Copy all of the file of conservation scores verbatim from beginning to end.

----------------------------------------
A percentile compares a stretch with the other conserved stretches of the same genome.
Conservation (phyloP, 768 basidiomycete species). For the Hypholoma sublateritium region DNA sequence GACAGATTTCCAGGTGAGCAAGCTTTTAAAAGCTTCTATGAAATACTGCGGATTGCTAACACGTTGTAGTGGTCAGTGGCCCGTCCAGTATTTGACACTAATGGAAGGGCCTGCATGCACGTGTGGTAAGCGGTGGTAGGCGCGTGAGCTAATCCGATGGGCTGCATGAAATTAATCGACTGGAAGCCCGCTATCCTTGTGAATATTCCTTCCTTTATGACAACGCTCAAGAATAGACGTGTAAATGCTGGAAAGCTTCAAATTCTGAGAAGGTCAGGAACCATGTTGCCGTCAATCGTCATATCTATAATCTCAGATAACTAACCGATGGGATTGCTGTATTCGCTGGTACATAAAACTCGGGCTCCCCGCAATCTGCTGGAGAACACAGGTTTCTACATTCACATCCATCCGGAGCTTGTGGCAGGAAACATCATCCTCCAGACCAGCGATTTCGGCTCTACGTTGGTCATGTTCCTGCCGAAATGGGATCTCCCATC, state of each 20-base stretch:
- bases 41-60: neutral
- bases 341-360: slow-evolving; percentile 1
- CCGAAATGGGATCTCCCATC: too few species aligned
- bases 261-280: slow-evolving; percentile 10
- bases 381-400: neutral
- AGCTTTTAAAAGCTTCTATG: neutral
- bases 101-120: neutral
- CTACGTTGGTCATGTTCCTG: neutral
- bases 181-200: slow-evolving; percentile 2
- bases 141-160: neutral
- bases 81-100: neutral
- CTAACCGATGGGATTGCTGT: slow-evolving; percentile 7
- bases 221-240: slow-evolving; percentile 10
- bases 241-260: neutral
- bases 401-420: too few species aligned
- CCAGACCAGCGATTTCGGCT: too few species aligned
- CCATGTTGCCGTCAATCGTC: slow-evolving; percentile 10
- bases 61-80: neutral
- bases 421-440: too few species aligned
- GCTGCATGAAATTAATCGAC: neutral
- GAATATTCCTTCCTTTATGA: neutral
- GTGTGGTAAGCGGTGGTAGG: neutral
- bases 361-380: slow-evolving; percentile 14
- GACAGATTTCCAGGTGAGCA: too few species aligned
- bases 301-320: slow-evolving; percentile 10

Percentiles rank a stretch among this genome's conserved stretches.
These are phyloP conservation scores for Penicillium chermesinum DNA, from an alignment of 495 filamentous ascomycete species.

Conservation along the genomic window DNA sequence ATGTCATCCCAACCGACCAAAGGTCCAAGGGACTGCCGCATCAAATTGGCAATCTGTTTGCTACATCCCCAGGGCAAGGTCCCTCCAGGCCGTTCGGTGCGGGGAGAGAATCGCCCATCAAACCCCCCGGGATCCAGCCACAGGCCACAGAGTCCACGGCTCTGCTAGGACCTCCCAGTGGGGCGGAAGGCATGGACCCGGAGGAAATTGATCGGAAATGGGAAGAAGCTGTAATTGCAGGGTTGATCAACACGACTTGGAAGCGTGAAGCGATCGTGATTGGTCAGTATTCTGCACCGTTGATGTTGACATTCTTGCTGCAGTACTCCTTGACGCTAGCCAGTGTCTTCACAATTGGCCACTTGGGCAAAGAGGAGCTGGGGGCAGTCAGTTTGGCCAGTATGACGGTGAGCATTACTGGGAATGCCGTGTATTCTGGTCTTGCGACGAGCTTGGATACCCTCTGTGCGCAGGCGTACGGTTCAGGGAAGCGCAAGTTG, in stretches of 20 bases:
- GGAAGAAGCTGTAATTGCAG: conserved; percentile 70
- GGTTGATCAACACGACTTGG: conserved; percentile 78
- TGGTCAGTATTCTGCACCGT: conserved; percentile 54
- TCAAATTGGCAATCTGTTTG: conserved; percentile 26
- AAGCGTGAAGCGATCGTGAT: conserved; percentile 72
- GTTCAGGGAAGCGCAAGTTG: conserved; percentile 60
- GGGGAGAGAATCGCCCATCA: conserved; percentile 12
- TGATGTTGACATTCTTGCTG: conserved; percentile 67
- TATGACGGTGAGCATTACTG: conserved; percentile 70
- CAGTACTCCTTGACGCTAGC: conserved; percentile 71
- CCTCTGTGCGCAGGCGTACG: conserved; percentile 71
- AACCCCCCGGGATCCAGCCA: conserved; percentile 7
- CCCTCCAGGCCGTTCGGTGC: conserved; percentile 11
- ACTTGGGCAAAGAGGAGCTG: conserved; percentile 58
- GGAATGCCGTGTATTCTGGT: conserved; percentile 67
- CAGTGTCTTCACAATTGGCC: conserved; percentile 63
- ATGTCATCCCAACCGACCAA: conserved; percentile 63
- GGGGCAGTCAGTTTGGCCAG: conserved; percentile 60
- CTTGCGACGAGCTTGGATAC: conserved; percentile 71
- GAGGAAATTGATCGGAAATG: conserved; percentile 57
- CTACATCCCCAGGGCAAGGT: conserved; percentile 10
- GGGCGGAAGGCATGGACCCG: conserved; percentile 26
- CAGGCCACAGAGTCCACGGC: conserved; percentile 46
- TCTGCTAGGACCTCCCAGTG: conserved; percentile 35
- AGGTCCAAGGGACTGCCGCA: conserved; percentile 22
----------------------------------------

A percentile compares a stretch with the other conserved stretches of the same genome.
Conservation (phyloP, 768 basidiomycete species). For the Hypholoma sublateritium region DNA sequence GACAGATTTCCAGGTGAGCAAGCTTTTAAAAGCTTCTATGAAATACTGCGGATTGCTAACACGTTGTAGTGGTCAGTGGCCCGTCCAGTATTTGACACTAATGGAAGGGCCTGCATGCACGTGTGGTAAGCGGTGGTAGGCGCGTGAGCTAATCCGATGGGCTGCATGAAATTAATCGACTGGAAGCCCGCTATCCTTGTGAATATTCCTTCCTTTATGACAACGCTCAAGAATAGACGTGTAAATGCTGGAAAGCTTCAAATTCTGAGAAGGTCAGGAACCATGTTGCCGTCAATCGTCATATCTATAATCTCAGATAACTAACCGATGGGATTGCTGTATTCGCTGGTACATAAAACTCGGGCTCCCCGCAATCTGCTGGAGAACACAGGTTTCTACATTCACATCCATCCGGAGCTTGTGGCAGGAAACATCATCCTCCAGACCAGCGATTTCGGCTCTACGTTGGTCATGTTCCTGCCGAAATGGGATCTCCCATC, state of each 20-base stretch:
- bases 41-60: neutral
- bases 341-360: slow-evolving; percentile 1
- CCGAAATGGGATCTCCCATC: too few species aligned
- bases 261-280: slow-evolving; percentile 10
- bases 381-400: neutral
- AGCTTTTAAAAGCTTCTATG: neutral
- bases 101-120: neutral
- CTACGTTGGTCATGTTCCTG: neutral
- bases 181-200: slow-evolving; percentile 2
- bases 141-160: neutral
- bases 81-100: neutral
- CTAACCGATGGGATTGCTGT: slow-evolving; percentile 7
- bases 221-240: slow-evolving; percentile 10
- bases 241-260: neutral
- bases 401-420: too few species aligned
- CCAGACCAGCGATTTCGGCT: too few species aligned
- CCATGTTGCCGTCAATCGTC: slow-evolving; percentile 10
- bases 61-80: neutral
- bases 421-440: too few species aligned
- GCTGCATGAAATTAATCGAC: neutral
- GAATATTCCTTCCTTTATGA: neutral
- GTGTGGTAAGCGGTGGTAGG: neutral
- bases 361-380: slow-evolving; percentile 14
- GACAGATTTCCAGGTGAGCA: too few species aligned
- bases 301-320: slow-evolving; percentile 10

Percentiles rank a stretch among this genome's conserved stretches.
These are phyloP conservation scores for Penicillium chermesinum DNA, from an alignment of 495 filamentous ascomycete species.

Conservation along the genomic window DNA sequence ATGTCATCCCAACCGACCAAAGGTCCAAGGGACTGCCGCATCAAATTGGCAATCTGTTTGCTACATCCCCAGGGCAAGGTCCCTCCAGGCCGTTCGGTGCGGGGAGAGAATCGCCCATCAAACCCCCCGGGATCCAGCCACAGGCCACAGAGTCCACGGCTCTGCTAGGACCTCCCAGTGGGGCGGAAGGCATGGACCCGGAGGAAATTGATCGGAAATGGGAAGAAGCTGTAATTGCAGGGTTGATCAACACGACTTGGAAGCGTGAAGCGATCGTGATTGGTCAGTATTCTGCACCGTTGATGTTGACATTCTTGCTGCAGTACTCCTTGACGCTAGCCAGTGTCTTCACAATTGGCCACTTGGGCAAAGAGGAGCTGGGGGCAGTCAGTTTGGCCAGTATGACGGTGAGCATTACTGGGAATGCCGTGTATTCTGGTCTTGCGACGAGCTTGGATACCCTCTGTGCGCAGGCGTACGGTTCAGGGAAGCGCAAGTTG, in stretches of 20 bases:
- GGAAGAAGCTGTAATTGCAG: conserved; percentile 70
- GGTTGATCAACACGACTTGG: conserved; percentile 78
- TGGTCAGTATTCTGCACCGT: conserved; percentile 54
- TCAAATTGGCAATCTGTTTG: conserved; percentile 26
- AAGCGTGAAGCGATCGTGAT: conserved; percentile 72
- GTTCAGGGAAGCGCAAGTTG: conserved; percentile 60
- GGGGAGAGAATCGCCCATCA: conserved; percentile 12
- TGATGTTGACATTCTTGCTG: conserved; percentile 67
- TATGACGGTGAGCATTACTG: conserved; percentile 70
- CAGTACTCCTTGACGCTAGC: conserved; percentile 71
- CCTCTGTGCGCAGGCGTACG: conserved; percentile 71
- AACCCCCCGGGATCCAGCCA: conserved; percentile 7
- CCCTCCAGGCCGTTCGGTGC: conserved; percentile 11
- ACTTGGGCAAAGAGGAGCTG: conserved; percentile 58
- GGAATGCCGTGTATTCTGGT: conserved; percentile 67
- CAGTGTCTTCACAATTGGCC: conserved; percentile 63
- ATGTCATCCCAACCGACCAA: conserved; percentile 63
- GGGGCAGTCAGTTTGGCCAG: conserved; percentile 60
- CTTGCGACGAGCTTGGATAC: conserved; percentile 71
- GAGGAAATTGATCGGAAATG: conserved; percentile 57
- CTACATCCCCAGGGCAAGGT: conserved; percentile 10
- GGGCGGAAGGCATGGACCCG: conserved; percentile 26
- CAGGCCACAGAGTCCACGGC: conserved; percentile 46
- TCTGCTAGGACCTCCCAGTG: conserved; percentile 35
- AGGTCCAAGGGACTGCCGCA: conserved; percentile 22